I propose to take Questions Nos. 86, 131, 153 and 159 together.
Universal and equitable access to vaccines is crucial in the global fight against Covid-19 and governments in the developed world must do more to ensure it happens. The Government is a very strong supporter of vaccine equality in the world. Morally, we need to make sure the world is vaccinated. We were not able to defeat smallpox and polio on a national basis; it could only be done on an international basis. This is what we need to do with Covid as well. Any country with a population that is not fully vaccinated is a potential reservoir for reinfection. It is the right thing to do morally and also from the point of view of self-interest.
As the Deputy is aware, international trade is a competence of the European Union under the treaties and, in exercising that competence, the European Commission engages fully with member states, including Ireland, through a variety of committees, working parties and groups, including on intellectual property. As part of the EU, we are very strong advocates of what is called compulsory licensing. This would allow governments to license the production of vaccines on a generic basis, whether the pharmaceutical companies agree to it or not. It could be very useful for countries like South Africa and India, which have vaccine-making capacity, to be allowed to license the production of the vaccines in the plants in their countries, irrespective of whether the companies approve. That is what we, as part of the European Union, are supporting and advocating at present.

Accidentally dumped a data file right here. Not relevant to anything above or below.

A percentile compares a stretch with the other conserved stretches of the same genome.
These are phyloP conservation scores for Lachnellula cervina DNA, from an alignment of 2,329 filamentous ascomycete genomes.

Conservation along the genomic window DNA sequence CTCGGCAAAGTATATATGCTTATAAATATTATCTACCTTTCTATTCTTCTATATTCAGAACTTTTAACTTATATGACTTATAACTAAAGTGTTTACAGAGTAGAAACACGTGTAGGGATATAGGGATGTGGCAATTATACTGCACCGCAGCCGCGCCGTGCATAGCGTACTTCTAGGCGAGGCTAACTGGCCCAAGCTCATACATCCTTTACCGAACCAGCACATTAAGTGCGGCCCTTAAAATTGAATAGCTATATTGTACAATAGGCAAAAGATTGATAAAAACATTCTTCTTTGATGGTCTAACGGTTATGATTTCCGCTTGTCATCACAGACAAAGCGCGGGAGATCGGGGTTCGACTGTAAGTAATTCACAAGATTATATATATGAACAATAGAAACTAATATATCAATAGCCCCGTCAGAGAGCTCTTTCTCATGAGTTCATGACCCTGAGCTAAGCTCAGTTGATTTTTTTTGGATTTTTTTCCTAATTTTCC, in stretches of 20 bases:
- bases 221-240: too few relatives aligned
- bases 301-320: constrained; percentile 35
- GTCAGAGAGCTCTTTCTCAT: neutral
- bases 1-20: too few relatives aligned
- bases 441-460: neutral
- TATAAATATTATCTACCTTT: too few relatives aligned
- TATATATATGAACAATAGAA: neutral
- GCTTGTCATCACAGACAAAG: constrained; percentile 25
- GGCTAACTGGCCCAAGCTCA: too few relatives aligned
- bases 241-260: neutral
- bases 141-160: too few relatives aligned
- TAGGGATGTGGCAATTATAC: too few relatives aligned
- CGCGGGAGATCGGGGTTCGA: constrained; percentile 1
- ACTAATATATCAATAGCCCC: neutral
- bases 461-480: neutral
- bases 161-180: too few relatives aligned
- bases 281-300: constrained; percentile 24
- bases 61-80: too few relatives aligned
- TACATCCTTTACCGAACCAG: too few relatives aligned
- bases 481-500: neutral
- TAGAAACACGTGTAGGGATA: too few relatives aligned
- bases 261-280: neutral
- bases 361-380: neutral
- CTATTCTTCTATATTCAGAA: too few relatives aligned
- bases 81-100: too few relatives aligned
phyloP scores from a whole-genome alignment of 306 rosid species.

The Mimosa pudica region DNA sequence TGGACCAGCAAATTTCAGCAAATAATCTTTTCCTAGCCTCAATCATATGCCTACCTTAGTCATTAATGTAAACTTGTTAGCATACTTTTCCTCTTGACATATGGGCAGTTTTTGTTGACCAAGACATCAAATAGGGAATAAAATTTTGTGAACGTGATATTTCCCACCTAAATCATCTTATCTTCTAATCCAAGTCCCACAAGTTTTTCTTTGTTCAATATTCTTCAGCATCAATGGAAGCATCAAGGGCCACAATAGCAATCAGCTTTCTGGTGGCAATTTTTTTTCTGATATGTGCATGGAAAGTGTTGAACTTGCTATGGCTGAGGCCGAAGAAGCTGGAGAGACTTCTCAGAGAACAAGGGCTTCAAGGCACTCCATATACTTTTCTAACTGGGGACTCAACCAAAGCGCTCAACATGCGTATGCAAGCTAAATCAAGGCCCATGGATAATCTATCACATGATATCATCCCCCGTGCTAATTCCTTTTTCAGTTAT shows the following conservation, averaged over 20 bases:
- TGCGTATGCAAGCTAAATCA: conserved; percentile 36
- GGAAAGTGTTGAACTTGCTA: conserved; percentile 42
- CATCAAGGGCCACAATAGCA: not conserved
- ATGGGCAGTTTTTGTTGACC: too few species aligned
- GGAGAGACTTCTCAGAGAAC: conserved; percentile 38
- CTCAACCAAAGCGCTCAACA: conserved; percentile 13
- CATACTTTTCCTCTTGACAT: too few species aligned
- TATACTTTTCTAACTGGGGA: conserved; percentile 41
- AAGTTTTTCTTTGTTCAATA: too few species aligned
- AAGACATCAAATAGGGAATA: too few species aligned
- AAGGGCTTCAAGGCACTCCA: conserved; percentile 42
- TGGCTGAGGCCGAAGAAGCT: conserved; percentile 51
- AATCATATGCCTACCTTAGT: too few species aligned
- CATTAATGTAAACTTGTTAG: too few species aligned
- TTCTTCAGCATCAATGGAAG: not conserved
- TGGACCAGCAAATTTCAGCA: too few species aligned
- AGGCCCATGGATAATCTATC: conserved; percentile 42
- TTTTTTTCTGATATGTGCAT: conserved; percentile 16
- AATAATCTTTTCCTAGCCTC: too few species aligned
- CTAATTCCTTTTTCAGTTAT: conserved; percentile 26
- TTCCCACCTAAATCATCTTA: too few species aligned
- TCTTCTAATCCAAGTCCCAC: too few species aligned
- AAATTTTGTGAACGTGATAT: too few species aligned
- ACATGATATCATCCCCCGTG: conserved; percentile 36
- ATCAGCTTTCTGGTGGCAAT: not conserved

I have an open mind on the alternative suggestion of a TRIPS waiver. I have always said that if we receive a WTO proposal, we will examine it. That has not happened yet. The TRIPS waiver, just like compulsory licensing, will not result in any new vaccine plants being built or made operational, which means it will not be enough on its own. What is needed is a comprehensive response involving capacity-building, know-how, qualified scientists and technicians, capital, and experienced medicine and safety regulators. All those elements are needed to get vaccines from the laboratory into people's arms. That is why it is better to have governments and pharmaceutical companies working together to find a solution rather than trying to create conflicts between government and industry. I do not think that is the right approach. We need a global solution that is comprehensive, intelligent and workable and that does not disincentivise innovation.
To date, Ireland has contributed €7 million in funding to COVAX in 2021 and will donate 1.3 million vaccines this year to low-income countries as part of that programme, with more to come in 2022. The first 500,000 Irish doses donated through the facility reached Nigeria on 29 November, with further donations of Irish vaccines taking place in the coming weeks. In addition, Ireland has delivered on its commitment to donate 335,000 doses to Uganda. The Irish people have shown enormous generosity in donating through UNICEF's Get a Vaccine, Give a Vaccine programme, which I strongly support and endorse. The EU has committed 200 million doses to reach low and middle-income countries by the end of this year, mainly through the COVAX initiative, and is investing €1 billion to ramp up mRNA production capacity in Africa. As a Government, we have consistently opposed the export bans advocated by others, including some of those now advocating a TRIPS waiver.